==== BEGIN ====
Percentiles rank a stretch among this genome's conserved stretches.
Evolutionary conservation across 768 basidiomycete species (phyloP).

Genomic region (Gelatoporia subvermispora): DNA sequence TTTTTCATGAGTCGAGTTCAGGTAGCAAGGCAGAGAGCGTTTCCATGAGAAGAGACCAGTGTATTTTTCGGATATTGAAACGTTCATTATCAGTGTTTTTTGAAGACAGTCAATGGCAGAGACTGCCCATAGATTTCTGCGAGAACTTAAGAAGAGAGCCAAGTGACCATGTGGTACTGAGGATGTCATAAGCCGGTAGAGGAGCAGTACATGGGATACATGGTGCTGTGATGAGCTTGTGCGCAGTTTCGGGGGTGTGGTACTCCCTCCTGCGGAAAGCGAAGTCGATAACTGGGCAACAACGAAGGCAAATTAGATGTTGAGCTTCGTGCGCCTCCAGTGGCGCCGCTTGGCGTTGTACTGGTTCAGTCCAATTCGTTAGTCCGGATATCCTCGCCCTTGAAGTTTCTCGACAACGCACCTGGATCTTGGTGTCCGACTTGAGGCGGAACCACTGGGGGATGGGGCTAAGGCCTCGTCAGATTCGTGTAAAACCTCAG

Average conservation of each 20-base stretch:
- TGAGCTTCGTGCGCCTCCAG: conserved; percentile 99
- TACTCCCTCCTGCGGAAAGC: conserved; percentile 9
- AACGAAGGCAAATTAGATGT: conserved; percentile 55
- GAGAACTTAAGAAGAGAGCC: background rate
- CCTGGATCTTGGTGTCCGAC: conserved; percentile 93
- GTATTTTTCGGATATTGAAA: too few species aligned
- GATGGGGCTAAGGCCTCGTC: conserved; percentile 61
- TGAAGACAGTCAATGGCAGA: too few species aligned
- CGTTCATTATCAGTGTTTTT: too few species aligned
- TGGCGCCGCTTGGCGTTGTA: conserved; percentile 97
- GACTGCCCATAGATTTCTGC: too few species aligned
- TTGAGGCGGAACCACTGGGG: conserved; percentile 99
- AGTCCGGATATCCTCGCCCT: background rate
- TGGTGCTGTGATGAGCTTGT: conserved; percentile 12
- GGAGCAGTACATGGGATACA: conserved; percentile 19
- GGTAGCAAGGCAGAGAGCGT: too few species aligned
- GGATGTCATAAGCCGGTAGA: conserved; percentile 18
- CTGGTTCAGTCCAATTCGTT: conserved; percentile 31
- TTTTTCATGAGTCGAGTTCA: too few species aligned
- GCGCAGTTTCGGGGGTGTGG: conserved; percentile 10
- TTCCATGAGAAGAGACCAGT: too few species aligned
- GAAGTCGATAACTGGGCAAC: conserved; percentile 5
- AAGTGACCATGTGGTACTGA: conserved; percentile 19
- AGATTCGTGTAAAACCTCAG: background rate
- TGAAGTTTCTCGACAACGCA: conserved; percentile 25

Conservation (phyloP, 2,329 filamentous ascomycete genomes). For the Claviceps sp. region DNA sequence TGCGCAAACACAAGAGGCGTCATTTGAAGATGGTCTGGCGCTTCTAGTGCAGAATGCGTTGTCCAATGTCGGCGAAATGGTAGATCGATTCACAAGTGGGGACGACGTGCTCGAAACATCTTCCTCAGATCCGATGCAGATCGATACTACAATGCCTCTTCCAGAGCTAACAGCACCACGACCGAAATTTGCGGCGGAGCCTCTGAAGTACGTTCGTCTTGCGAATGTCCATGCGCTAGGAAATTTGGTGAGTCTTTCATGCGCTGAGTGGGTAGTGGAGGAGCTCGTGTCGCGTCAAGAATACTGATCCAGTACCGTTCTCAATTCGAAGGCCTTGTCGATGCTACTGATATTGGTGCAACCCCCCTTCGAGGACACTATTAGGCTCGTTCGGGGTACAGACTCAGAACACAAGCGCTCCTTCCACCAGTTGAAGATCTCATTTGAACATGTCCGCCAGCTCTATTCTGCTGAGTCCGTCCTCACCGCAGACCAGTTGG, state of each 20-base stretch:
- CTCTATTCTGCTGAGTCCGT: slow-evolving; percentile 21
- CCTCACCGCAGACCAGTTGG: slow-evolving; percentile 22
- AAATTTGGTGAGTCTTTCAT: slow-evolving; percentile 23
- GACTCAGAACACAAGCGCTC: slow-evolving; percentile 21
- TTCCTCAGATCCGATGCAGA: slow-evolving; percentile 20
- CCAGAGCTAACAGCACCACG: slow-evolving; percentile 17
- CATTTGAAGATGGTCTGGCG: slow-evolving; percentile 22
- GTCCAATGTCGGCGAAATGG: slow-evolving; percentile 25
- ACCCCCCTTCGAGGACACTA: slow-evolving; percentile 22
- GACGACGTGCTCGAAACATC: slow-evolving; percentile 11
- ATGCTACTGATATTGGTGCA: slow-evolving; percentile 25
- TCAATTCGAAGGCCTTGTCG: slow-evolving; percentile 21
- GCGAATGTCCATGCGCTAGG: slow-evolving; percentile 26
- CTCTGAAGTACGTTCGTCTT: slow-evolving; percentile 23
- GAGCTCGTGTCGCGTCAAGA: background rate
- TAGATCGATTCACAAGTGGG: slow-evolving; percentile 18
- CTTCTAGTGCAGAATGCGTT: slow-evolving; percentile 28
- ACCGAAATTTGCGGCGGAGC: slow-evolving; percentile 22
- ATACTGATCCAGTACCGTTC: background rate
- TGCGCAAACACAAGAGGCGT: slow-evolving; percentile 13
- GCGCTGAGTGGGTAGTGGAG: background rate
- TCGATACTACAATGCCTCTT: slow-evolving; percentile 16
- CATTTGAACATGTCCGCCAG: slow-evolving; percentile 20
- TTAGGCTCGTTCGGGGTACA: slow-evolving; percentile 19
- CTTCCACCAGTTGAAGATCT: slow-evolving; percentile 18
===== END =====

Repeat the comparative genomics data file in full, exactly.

Percentiles rank a stretch among this genome's conserved stretches.
Evolutionary conservation across 768 basidiomycete species (phyloP).

Genomic region (Gelatoporia subvermispora): DNA sequence TTTTTCATGAGTCGAGTTCAGGTAGCAAGGCAGAGAGCGTTTCCATGAGAAGAGACCAGTGTATTTTTCGGATATTGAAACGTTCATTATCAGTGTTTTTTGAAGACAGTCAATGGCAGAGACTGCCCATAGATTTCTGCGAGAACTTAAGAAGAGAGCCAAGTGACCATGTGGTACTGAGGATGTCATAAGCCGGTAGAGGAGCAGTACATGGGATACATGGTGCTGTGATGAGCTTGTGCGCAGTTTCGGGGGTGTGGTACTCCCTCCTGCGGAAAGCGAAGTCGATAACTGGGCAACAACGAAGGCAAATTAGATGTTGAGCTTCGTGCGCCTCCAGTGGCGCCGCTTGGCGTTGTACTGGTTCAGTCCAATTCGTTAGTCCGGATATCCTCGCCCTTGAAGTTTCTCGACAACGCACCTGGATCTTGGTGTCCGACTTGAGGCGGAACCACTGGGGGATGGGGCTAAGGCCTCGTCAGATTCGTGTAAAACCTCAG

Average conservation of each 20-base stretch:
- TGAGCTTCGTGCGCCTCCAG: conserved; percentile 99
- TACTCCCTCCTGCGGAAAGC: conserved; percentile 9
- AACGAAGGCAAATTAGATGT: conserved; percentile 55
- GAGAACTTAAGAAGAGAGCC: background rate
- CCTGGATCTTGGTGTCCGAC: conserved; percentile 93
- GTATTTTTCGGATATTGAAA: too few species aligned
- GATGGGGCTAAGGCCTCGTC: conserved; percentile 61
- TGAAGACAGTCAATGGCAGA: too few species aligned
- CGTTCATTATCAGTGTTTTT: too few species aligned
- TGGCGCCGCTTGGCGTTGTA: conserved; percentile 97
- GACTGCCCATAGATTTCTGC: too few species aligned
- TTGAGGCGGAACCACTGGGG: conserved; percentile 99
- AGTCCGGATATCCTCGCCCT: background rate
- TGGTGCTGTGATGAGCTTGT: conserved; percentile 12
- GGAGCAGTACATGGGATACA: conserved; percentile 19
- GGTAGCAAGGCAGAGAGCGT: too few species aligned
- GGATGTCATAAGCCGGTAGA: conserved; percentile 18
- CTGGTTCAGTCCAATTCGTT: conserved; percentile 31
- TTTTTCATGAGTCGAGTTCA: too few species aligned
- GCGCAGTTTCGGGGGTGTGG: conserved; percentile 10
- TTCCATGAGAAGAGACCAGT: too few species aligned
- GAAGTCGATAACTGGGCAAC: conserved; percentile 5
- AAGTGACCATGTGGTACTGA: conserved; percentile 19
- AGATTCGTGTAAAACCTCAG: background rate
- TGAAGTTTCTCGACAACGCA: conserved; percentile 25

Conservation (phyloP, 2,329 filamentous ascomycete genomes). For the Claviceps sp. region DNA sequence TGCGCAAACACAAGAGGCGTCATTTGAAGATGGTCTGGCGCTTCTAGTGCAGAATGCGTTGTCCAATGTCGGCGAAATGGTAGATCGATTCACAAGTGGGGACGACGTGCTCGAAACATCTTCCTCAGATCCGATGCAGATCGATACTACAATGCCTCTTCCAGAGCTAACAGCACCACGACCGAAATTTGCGGCGGAGCCTCTGAAGTACGTTCGTCTTGCGAATGTCCATGCGCTAGGAAATTTGGTGAGTCTTTCATGCGCTGAGTGGGTAGTGGAGGAGCTCGTGTCGCGTCAAGAATACTGATCCAGTACCGTTCTCAATTCGAAGGCCTTGTCGATGCTACTGATATTGGTGCAACCCCCCTTCGAGGACACTATTAGGCTCGTTCGGGGTACAGACTCAGAACACAAGCGCTCCTTCCACCAGTTGAAGATCTCATTTGAACATGTCCGCCAGCTCTATTCTGCTGAGTCCGTCCTCACCGCAGACCAGTTGG, state of each 20-base stretch:
- CTCTATTCTGCTGAGTCCGT: slow-evolving; percentile 21
- CCTCACCGCAGACCAGTTGG: slow-evolving; percentile 22
- AAATTTGGTGAGTCTTTCAT: slow-evolving; percentile 23
- GACTCAGAACACAAGCGCTC: slow-evolving; percentile 21
- TTCCTCAGATCCGATGCAGA: slow-evolving; percentile 20
- CCAGAGCTAACAGCACCACG: slow-evolving; percentile 17
- CATTTGAAGATGGTCTGGCG: slow-evolving; percentile 22
- GTCCAATGTCGGCGAAATGG: slow-evolving; percentile 25
- ACCCCCCTTCGAGGACACTA: slow-evolving; percentile 22
- GACGACGTGCTCGAAACATC: slow-evolving; percentile 11
- ATGCTACTGATATTGGTGCA: slow-evolving; percentile 25
- TCAATTCGAAGGCCTTGTCG: slow-evolving; percentile 21
- GCGAATGTCCATGCGCTAGG: slow-evolving; percentile 26
- CTCTGAAGTACGTTCGTCTT: slow-evolving; percentile 23
- GAGCTCGTGTCGCGTCAAGA: background rate
- TAGATCGATTCACAAGTGGG: slow-evolving; percentile 18
- CTTCTAGTGCAGAATGCGTT: slow-evolving; percentile 28
- ACCGAAATTTGCGGCGGAGC: slow-evolving; percentile 22
- ATACTGATCCAGTACCGTTC: background rate
- TGCGCAAACACAAGAGGCGT: slow-evolving; percentile 13
- GCGCTGAGTGGGTAGTGGAG: background rate
- TCGATACTACAATGCCTCTT: slow-evolving; percentile 16
- CATTTGAACATGTCCGCCAG: slow-evolving; percentile 20
- TTAGGCTCGTTCGGGGTACA: slow-evolving; percentile 19
- CTTCCACCAGTTGAAGATCT: slow-evolving; percentile 18